This week Room For Discussion will be hosting Peter Hoekstra, U.S.Ambassador for the Netherlands. The interview will cover the US – Netherlands relationship along with numerous points in Washington’s foreign political agenda like Venezuela, Syria and trade tariffs. The recent government shutdown in the US and Trump’s current situation are expected to be other agenda points.
Peter Hoekstra was born in Groningen and immigrated with his family to the United States. There he had a notable career of public service and the private sector. He served as a Member of Congress for eighteen years (1993-2011), chairing numerous committees. During this time, he was in charge of leading Congressional oversight of U.S. intelligence during its modernization and restructuring after the 9/11 attack. During the 2016 Presidential Election, he served as Co-Chair of the Trump/Pence campaign in Michigan and was a campaign National Security Advisor focusing on intelligence, cyber, and other security issues. He also worked as a high- level executive in firms like Herman Miller Inc. and Gentex Corp.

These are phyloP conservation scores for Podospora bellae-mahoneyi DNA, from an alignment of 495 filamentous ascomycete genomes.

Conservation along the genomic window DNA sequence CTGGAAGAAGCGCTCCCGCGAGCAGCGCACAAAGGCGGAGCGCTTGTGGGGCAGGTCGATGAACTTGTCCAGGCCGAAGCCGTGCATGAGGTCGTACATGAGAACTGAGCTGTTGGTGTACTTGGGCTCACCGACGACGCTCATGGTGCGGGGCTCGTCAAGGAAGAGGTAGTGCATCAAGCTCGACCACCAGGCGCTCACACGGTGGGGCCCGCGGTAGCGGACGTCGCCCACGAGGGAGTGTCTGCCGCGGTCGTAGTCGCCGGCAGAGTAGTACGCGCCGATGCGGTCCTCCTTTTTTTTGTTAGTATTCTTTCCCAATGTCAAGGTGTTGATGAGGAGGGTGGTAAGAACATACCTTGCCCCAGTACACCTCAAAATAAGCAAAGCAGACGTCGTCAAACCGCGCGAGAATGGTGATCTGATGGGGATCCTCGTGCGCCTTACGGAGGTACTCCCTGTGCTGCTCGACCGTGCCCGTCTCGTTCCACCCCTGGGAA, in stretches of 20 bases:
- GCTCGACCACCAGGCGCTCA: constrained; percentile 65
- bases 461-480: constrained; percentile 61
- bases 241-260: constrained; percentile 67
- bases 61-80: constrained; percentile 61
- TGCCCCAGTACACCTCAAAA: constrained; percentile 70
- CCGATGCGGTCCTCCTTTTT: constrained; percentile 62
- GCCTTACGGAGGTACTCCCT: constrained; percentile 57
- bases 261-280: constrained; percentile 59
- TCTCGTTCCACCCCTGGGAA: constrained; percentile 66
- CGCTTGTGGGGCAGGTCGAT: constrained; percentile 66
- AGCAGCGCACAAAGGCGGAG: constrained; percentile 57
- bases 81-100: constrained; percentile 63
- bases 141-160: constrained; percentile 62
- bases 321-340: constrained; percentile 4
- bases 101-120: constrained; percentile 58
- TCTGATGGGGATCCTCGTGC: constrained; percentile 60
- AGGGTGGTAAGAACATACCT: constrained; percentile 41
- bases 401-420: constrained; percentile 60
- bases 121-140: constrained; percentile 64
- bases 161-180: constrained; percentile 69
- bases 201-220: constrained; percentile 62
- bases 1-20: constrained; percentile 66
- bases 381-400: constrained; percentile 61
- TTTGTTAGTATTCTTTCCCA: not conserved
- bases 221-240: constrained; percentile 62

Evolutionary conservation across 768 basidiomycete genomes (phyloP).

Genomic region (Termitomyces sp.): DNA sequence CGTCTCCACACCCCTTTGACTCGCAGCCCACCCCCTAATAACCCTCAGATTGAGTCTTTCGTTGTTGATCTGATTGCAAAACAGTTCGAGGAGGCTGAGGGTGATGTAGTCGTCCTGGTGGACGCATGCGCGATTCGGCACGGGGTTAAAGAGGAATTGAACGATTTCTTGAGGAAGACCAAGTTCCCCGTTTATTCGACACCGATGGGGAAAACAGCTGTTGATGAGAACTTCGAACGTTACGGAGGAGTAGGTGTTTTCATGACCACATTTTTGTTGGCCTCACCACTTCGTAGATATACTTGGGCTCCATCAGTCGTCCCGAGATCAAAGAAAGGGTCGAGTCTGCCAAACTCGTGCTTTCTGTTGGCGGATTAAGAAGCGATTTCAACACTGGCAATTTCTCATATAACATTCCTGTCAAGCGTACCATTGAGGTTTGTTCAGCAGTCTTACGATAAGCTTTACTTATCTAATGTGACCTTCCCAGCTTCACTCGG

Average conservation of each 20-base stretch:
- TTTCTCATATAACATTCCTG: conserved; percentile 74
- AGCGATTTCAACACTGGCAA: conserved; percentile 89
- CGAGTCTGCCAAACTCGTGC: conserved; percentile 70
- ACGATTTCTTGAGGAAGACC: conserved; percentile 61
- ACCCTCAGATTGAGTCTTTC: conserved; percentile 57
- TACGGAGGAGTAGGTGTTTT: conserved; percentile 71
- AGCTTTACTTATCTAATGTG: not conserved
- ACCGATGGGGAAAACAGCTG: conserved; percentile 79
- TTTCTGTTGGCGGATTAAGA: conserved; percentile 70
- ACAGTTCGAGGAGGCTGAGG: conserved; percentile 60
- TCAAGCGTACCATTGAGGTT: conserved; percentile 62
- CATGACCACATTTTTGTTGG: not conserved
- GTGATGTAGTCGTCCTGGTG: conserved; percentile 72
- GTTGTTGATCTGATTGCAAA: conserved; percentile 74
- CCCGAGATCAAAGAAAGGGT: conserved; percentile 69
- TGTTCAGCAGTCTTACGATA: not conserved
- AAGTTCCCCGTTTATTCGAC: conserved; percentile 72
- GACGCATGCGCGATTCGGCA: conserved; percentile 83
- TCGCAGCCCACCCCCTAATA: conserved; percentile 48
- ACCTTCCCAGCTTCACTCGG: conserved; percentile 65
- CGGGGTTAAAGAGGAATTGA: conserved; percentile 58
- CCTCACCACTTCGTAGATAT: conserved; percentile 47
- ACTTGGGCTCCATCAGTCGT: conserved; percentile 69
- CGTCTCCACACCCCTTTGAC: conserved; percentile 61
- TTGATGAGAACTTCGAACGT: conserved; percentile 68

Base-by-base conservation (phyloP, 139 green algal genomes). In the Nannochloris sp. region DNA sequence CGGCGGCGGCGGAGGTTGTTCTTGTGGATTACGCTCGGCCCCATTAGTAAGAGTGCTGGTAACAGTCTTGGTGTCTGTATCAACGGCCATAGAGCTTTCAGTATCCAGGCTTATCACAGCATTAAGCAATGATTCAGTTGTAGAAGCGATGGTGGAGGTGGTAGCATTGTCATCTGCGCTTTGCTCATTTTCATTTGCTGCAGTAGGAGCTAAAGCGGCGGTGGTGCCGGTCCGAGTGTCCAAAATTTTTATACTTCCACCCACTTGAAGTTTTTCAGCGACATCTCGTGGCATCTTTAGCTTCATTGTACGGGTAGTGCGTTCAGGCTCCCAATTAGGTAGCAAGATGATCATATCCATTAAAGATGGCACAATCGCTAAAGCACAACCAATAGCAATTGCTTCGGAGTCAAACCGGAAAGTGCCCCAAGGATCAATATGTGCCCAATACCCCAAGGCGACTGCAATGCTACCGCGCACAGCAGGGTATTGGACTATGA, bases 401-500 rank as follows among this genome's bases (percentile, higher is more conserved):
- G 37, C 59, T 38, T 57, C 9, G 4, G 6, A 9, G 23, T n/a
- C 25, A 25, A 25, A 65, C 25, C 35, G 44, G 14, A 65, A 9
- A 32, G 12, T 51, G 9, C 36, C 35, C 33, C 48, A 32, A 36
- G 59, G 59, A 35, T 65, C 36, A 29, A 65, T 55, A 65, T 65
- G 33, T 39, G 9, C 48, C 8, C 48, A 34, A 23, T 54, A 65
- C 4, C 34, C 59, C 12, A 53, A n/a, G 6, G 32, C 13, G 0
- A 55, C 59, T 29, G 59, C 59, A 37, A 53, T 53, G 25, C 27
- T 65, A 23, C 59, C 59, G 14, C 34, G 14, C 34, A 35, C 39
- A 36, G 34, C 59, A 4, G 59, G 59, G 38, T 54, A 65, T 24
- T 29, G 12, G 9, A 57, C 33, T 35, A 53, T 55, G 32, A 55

Unquestionably, Mr. Hoektsra will provide an unusual angle to us in U.S. politics as one of the “inside men”. So what is the last situation in U.S foreign policy as seen from the media?
Washington recognized Guaido as the “interim President of Venezuela” over Maduro without any elections taking place yet. The situation is hectic in Venezuela as the public is fragmented between two different views of leadership as much as the army (officially, the Venezuelan Army still remains loyal to Maduro). Most recently, Mike Pence announced that they will meet with Guiado on February 25th, to discuss whether the aid to the opposition will keep flowing and what is the new direction to go. Several EU countries including the Netherlands formally recognized Venezuela’s opposition leader Juan Guaidó as the country’s interim president, after their ultimatum for calling elections in Venezuela faced a harsh response from Maduro. The fragmentation within Venezuelans transcended the borders already. The world began to see this as an American – Anti-American issue rather than Maduro – Guaido one. The US takes the leading role in facilitating the formality of Guaido outside Venezuela while aiding him inside. No wonder it will be a hot topic for Peter Hoekstra in the interview as well.